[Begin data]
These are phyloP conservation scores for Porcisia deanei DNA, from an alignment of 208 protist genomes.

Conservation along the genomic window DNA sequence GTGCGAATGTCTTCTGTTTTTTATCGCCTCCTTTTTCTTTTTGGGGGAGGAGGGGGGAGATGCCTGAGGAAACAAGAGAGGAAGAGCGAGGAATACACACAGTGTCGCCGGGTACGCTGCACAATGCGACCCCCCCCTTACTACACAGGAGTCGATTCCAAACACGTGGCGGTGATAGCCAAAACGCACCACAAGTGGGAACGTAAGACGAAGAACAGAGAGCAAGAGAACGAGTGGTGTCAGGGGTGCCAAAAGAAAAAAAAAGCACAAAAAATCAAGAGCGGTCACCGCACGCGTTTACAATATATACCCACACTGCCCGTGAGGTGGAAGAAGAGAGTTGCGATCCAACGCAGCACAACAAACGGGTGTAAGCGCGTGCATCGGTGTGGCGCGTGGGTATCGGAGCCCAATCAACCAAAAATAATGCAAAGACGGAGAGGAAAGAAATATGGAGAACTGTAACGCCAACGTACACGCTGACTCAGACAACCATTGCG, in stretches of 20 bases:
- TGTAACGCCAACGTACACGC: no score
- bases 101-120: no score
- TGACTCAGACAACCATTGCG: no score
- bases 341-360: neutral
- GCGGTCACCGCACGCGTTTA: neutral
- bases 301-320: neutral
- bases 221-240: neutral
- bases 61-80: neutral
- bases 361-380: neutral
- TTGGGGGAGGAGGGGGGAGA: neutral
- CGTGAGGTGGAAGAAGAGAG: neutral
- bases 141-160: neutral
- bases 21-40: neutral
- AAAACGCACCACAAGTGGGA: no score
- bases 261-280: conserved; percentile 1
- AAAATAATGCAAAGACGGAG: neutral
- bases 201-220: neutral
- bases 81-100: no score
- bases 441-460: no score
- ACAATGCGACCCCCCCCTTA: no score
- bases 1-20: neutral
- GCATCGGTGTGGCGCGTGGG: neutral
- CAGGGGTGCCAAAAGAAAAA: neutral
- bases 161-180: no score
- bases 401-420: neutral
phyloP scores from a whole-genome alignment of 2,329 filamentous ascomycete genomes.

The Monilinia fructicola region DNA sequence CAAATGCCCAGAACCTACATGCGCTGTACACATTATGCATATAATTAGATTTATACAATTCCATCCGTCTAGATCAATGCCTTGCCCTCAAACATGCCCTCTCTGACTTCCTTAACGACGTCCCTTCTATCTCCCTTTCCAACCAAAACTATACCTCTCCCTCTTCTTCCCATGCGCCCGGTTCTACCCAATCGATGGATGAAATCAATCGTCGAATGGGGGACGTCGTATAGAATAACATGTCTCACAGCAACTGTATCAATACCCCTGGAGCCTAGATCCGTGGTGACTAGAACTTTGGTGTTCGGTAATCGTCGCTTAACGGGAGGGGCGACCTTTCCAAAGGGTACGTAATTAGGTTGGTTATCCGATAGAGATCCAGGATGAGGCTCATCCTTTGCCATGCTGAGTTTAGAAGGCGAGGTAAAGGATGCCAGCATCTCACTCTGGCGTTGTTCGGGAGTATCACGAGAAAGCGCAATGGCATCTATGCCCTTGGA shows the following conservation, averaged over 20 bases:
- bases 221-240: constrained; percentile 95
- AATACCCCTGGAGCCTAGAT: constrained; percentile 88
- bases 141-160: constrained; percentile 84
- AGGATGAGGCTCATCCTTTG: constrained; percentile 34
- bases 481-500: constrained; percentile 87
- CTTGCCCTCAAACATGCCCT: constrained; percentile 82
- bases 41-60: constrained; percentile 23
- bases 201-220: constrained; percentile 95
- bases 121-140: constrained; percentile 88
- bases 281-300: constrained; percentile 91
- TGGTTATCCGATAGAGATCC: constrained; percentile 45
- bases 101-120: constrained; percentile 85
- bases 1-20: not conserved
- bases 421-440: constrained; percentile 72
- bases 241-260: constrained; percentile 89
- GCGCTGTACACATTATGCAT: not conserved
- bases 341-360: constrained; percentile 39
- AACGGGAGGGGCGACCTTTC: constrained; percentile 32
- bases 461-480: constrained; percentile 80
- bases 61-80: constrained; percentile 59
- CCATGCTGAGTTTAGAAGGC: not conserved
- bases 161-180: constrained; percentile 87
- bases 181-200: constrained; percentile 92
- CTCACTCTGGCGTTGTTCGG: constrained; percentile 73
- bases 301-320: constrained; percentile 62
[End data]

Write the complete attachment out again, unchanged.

These are phyloP conservation scores for Porcisia deanei DNA, from an alignment of 208 protist genomes.

Conservation along the genomic window DNA sequence GTGCGAATGTCTTCTGTTTTTTATCGCCTCCTTTTTCTTTTTGGGGGAGGAGGGGGGAGATGCCTGAGGAAACAAGAGAGGAAGAGCGAGGAATACACACAGTGTCGCCGGGTACGCTGCACAATGCGACCCCCCCCTTACTACACAGGAGTCGATTCCAAACACGTGGCGGTGATAGCCAAAACGCACCACAAGTGGGAACGTAAGACGAAGAACAGAGAGCAAGAGAACGAGTGGTGTCAGGGGTGCCAAAAGAAAAAAAAAGCACAAAAAATCAAGAGCGGTCACCGCACGCGTTTACAATATATACCCACACTGCCCGTGAGGTGGAAGAAGAGAGTTGCGATCCAACGCAGCACAACAAACGGGTGTAAGCGCGTGCATCGGTGTGGCGCGTGGGTATCGGAGCCCAATCAACCAAAAATAATGCAAAGACGGAGAGGAAAGAAATATGGAGAACTGTAACGCCAACGTACACGCTGACTCAGACAACCATTGCG, in stretches of 20 bases:
- TGTAACGCCAACGTACACGC: no score
- bases 101-120: no score
- TGACTCAGACAACCATTGCG: no score
- bases 341-360: neutral
- GCGGTCACCGCACGCGTTTA: neutral
- bases 301-320: neutral
- bases 221-240: neutral
- bases 61-80: neutral
- bases 361-380: neutral
- TTGGGGGAGGAGGGGGGAGA: neutral
- CGTGAGGTGGAAGAAGAGAG: neutral
- bases 141-160: neutral
- bases 21-40: neutral
- AAAACGCACCACAAGTGGGA: no score
- bases 261-280: conserved; percentile 1
- AAAATAATGCAAAGACGGAG: neutral
- bases 201-220: neutral
- bases 81-100: no score
- bases 441-460: no score
- ACAATGCGACCCCCCCCTTA: no score
- bases 1-20: neutral
- GCATCGGTGTGGCGCGTGGG: neutral
- CAGGGGTGCCAAAAGAAAAA: neutral
- bases 161-180: no score
- bases 401-420: neutral
phyloP scores from a whole-genome alignment of 2,329 filamentous ascomycete genomes.

The Monilinia fructicola region DNA sequence CAAATGCCCAGAACCTACATGCGCTGTACACATTATGCATATAATTAGATTTATACAATTCCATCCGTCTAGATCAATGCCTTGCCCTCAAACATGCCCTCTCTGACTTCCTTAACGACGTCCCTTCTATCTCCCTTTCCAACCAAAACTATACCTCTCCCTCTTCTTCCCATGCGCCCGGTTCTACCCAATCGATGGATGAAATCAATCGTCGAATGGGGGACGTCGTATAGAATAACATGTCTCACAGCAACTGTATCAATACCCCTGGAGCCTAGATCCGTGGTGACTAGAACTTTGGTGTTCGGTAATCGTCGCTTAACGGGAGGGGCGACCTTTCCAAAGGGTACGTAATTAGGTTGGTTATCCGATAGAGATCCAGGATGAGGCTCATCCTTTGCCATGCTGAGTTTAGAAGGCGAGGTAAAGGATGCCAGCATCTCACTCTGGCGTTGTTCGGGAGTATCACGAGAAAGCGCAATGGCATCTATGCCCTTGGA shows the following conservation, averaged over 20 bases:
- bases 221-240: constrained; percentile 95
- AATACCCCTGGAGCCTAGAT: constrained; percentile 88
- bases 141-160: constrained; percentile 84
- AGGATGAGGCTCATCCTTTG: constrained; percentile 34
- bases 481-500: constrained; percentile 87
- CTTGCCCTCAAACATGCCCT: constrained; percentile 82
- bases 41-60: constrained; percentile 23
- bases 201-220: constrained; percentile 95
- bases 121-140: constrained; percentile 88
- bases 281-300: constrained; percentile 91
- TGGTTATCCGATAGAGATCC: constrained; percentile 45
- bases 101-120: constrained; percentile 85
- bases 1-20: not conserved
- bases 421-440: constrained; percentile 72
- bases 241-260: constrained; percentile 89
- GCGCTGTACACATTATGCAT: not conserved
- bases 341-360: constrained; percentile 39
- AACGGGAGGGGCGACCTTTC: constrained; percentile 32
- bases 461-480: constrained; percentile 80
- bases 61-80: constrained; percentile 59
- CCATGCTGAGTTTAGAAGGC: not conserved
- bases 161-180: constrained; percentile 87
- bases 181-200: constrained; percentile 92
- CTCACTCTGGCGTTGTTCGG: constrained; percentile 73
- bases 301-320: constrained; percentile 62